Acousto-optic tunable filter technology for balloon-borne platforms
by on Thu, 23 Oct 2014 10:07:33 EDT:
A balloon-borne acousto-optic tunable filter hyperspectral imager is ideally suited to address numerous outstanding questions in planetary science. Their spectral agility, narrowband wavelength selection, tolerance to the near-space environment, and spectral coverage would enable investigations not feasible from the ground. Example use cases include synoptic observations of clouds on Venus and the giant planets, studies of molecular emissions from cometary comae, the mapping of surface ices on small bodies, and polarimetry.
New experiment provides route to macroscopic high-mass superpositions
by on Thu, 23 Oct 2014 09:18:21 EDT:
Scientists have designed a new experiment to test the foundations of quantum mechanics at the large scale. Standard quantum theory places no limit on particle size and current experiments use larger and larger particles, which exhibit wave-like behavior. However, at these masses experiments begin to probe extensions to standard quantum mechanics, which describe the apparent quantum-to-classical transition. Now researchers have designed a new type of experiment which will advance the current state-of-the-art experiments by a factor of 100, from 10,000 atomic mass units (amu), roughly equal to the mass of a single proton, to one million amu.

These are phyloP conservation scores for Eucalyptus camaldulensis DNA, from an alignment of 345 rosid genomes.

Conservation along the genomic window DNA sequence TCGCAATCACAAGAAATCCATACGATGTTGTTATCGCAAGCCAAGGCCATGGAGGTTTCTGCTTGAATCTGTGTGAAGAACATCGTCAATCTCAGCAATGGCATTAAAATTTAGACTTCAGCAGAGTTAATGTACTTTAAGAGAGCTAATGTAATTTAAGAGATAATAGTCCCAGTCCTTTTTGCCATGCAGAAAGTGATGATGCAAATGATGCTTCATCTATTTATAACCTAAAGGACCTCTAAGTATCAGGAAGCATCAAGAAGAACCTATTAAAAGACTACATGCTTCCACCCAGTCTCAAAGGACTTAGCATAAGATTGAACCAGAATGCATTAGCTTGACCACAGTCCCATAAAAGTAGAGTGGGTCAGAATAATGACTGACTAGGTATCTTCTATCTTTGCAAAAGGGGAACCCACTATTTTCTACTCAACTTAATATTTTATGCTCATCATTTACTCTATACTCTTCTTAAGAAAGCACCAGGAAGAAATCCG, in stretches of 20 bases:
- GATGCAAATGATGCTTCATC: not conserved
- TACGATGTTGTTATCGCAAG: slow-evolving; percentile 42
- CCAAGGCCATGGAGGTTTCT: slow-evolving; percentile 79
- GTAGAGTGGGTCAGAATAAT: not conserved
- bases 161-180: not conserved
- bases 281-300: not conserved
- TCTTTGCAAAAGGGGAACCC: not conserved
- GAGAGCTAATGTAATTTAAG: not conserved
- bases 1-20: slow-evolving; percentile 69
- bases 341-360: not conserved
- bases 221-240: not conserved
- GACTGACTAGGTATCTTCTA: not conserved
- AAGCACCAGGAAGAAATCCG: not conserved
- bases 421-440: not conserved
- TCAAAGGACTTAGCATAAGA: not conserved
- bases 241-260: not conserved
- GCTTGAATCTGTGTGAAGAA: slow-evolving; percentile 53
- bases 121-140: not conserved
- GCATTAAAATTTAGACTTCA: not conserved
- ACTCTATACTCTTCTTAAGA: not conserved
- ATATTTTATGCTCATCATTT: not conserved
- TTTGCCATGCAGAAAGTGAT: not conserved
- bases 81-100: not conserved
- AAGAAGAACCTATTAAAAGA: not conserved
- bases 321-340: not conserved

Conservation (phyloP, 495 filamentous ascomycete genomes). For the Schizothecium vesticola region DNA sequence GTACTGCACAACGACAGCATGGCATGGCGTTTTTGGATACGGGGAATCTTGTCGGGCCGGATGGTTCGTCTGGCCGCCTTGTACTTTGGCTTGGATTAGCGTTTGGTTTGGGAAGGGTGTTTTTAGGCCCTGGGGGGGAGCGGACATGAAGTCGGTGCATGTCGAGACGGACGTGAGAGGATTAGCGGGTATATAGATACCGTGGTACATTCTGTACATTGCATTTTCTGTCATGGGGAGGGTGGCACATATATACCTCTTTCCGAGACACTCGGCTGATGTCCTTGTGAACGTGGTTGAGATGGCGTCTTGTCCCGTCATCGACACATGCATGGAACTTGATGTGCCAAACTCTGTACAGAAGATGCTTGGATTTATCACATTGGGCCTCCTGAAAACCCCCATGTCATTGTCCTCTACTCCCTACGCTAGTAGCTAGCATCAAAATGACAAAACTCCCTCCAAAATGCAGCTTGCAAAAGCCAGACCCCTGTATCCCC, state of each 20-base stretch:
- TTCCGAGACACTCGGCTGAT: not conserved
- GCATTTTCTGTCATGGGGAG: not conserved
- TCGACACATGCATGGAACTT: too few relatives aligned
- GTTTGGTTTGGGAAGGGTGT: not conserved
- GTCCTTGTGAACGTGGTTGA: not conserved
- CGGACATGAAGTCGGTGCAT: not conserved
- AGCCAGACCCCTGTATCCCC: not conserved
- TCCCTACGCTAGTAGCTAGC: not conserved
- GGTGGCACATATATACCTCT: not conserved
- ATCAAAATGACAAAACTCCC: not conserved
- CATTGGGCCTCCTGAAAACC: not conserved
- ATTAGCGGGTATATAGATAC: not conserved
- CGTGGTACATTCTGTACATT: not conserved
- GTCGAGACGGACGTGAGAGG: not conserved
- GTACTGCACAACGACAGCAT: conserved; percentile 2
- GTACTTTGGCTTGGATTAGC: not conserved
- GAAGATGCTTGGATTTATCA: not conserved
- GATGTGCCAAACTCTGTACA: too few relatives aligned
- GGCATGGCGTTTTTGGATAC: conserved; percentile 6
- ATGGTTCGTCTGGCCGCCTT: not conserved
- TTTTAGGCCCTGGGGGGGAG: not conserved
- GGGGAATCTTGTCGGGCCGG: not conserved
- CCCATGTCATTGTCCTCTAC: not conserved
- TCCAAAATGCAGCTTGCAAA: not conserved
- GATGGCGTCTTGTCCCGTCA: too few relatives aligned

Moving in the quantum world
by on Thu, 23 Oct 2014 09:18:17 EDT:
Simulating the behavior of a single particle can be quite a challenging task in physics; after all, it is microscopic and we usually cannot watch in real time. It becomes even more complicated when you realize that the particle has to follow the laws of quantum physics, which allow it be in two or more places at the same time through a phenomenon called superposition. Understanding how a quantum particle behaves is necessary to enhance our fundamental understanding of the laws of physics.